Potential parliamentary candidate for Buckingham and Bletchley vows to make constituency 'AI safety capital of the world'

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“Bletchley Park served humanity by reducing the war by two-to-four years”

At the heart of the newly formed Buckingham and Bletchley constituency is Bletchley Park, the secret site of Britain’s WWII codebreakers, which played

host to Elon Musk at the AI Safety Summit last November. Now, tech consultant Uday Nagaraju, who is seeking selection as Labour’s candidate for

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the new constituency, wants to turn it into the “AI safety capital of the world”.

Uday NagarajuUday Nagaraju
Uday Nagaraju

He is fashionably late but sharply dressed for our lunch in Hounslow, and kindly orders for me - a thali of his choosing.

Uday comes across as driven and resilient. He suffered from child abuse and anxiety growing up in Hyderabad, India, only diagnosed with the latter once he began a master’s in computer science at Oxford Brookes.

“I grew up in a small town. I had no idea that that was anxiety. It impacted my sleep, my relationships, my grades,” he explains.

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Uday does recall some happy times as a child, including captaining his local cricket team, but it was a challenging time. He worries that many young people might still be missing out on the help they need.

Uday is hoping to run for Labour in BletchleyUday is hoping to run for Labour in Bletchley
Uday is hoping to run for Labour in Bletchley

A great admirer of Tony Blair, Uday credits New Labour, and the diagnosis he received on the NHS, with “transforming [his] life completely” after he moved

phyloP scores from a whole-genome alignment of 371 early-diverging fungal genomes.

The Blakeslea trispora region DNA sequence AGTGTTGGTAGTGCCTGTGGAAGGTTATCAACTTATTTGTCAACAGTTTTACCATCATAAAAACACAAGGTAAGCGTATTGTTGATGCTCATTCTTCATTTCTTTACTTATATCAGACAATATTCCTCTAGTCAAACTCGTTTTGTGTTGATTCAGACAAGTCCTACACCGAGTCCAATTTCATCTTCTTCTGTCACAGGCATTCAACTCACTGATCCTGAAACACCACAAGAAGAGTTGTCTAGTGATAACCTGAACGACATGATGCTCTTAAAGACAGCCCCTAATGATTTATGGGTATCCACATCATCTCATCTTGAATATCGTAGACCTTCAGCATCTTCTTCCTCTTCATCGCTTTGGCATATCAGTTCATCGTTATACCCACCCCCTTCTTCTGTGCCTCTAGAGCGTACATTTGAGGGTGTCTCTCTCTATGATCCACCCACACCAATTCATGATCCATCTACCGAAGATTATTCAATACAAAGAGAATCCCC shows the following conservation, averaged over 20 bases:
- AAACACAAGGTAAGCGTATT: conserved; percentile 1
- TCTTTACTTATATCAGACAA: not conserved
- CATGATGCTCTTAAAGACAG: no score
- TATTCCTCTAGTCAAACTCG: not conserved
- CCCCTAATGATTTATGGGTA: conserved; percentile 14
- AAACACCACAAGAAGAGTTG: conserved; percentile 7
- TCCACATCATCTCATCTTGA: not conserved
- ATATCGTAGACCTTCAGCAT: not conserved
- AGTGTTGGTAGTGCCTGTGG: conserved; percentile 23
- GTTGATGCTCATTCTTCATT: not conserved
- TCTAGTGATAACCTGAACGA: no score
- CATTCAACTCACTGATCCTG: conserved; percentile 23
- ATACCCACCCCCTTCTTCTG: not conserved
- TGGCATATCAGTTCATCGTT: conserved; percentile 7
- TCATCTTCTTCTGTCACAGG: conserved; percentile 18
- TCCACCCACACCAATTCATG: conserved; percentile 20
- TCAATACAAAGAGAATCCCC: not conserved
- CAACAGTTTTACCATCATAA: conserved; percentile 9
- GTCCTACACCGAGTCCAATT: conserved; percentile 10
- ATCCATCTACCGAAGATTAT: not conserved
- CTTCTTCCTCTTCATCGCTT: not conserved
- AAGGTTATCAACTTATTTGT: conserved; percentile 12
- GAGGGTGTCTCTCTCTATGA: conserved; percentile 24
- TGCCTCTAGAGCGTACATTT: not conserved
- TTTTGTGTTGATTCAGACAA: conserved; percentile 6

to the UK. He has since led a successful career in tech consulting, taking him to Nepal to interview the Secretary General of the South Asian Association for Regional Cooperation (SAARC), and motivating him to help form two think tanks dedicated to public policy and “the safety, security, ethics and privacy of AI”. This is voluntary work, and Uday frequently emphasises the importance of giving back during our conversation.

Uday recently received a second master’s degree, this time in public administration, development, technology and innovation policy from University College, London. Why the move back to education?

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“It was like I was running a restaurant, but I didn’t know how to cook.” With fresh knowledge and skills, Uday felt the time was right to run for the Labour


Back to Bletchley Park, Uday says that the location is ideal, right on the proposed East West Rail line between Oxford and Cambridge. He wants to get

both universities onboard, as well as The South Central Institute of Technology, to make his vision a reality.

Why else is Milton Keynes the right fit for the project?

“Where else in the UK had robots deliver to people during COVID?” he responds cheerily.

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“I could be a bit of a dreamer here. I know its ambitious, but so am I.”

Then there is history. Uday asks me what I think the significance of Bletchley Park was to humanity. I emphasise the pivotal role of

the codebreakers, whose identities remained secret for decades, in defining the outcome of WWII. Uday quantifies it; “Bletchley Park served humanity by reducing the war by two-to-four years”. Now he wants to give the site a new purpose in ensuring AI is used to benefit, not exploit, humanity.

Unsurprisingly, he is optimistic about Labour’s chances of winning Buckingham and Bletchley. He regularly canvasses with other local members and candidates. Beaten by Chris Curtis to the Milton Keynes North selection in 2022, Uday lent his support to Curtis straight afterward.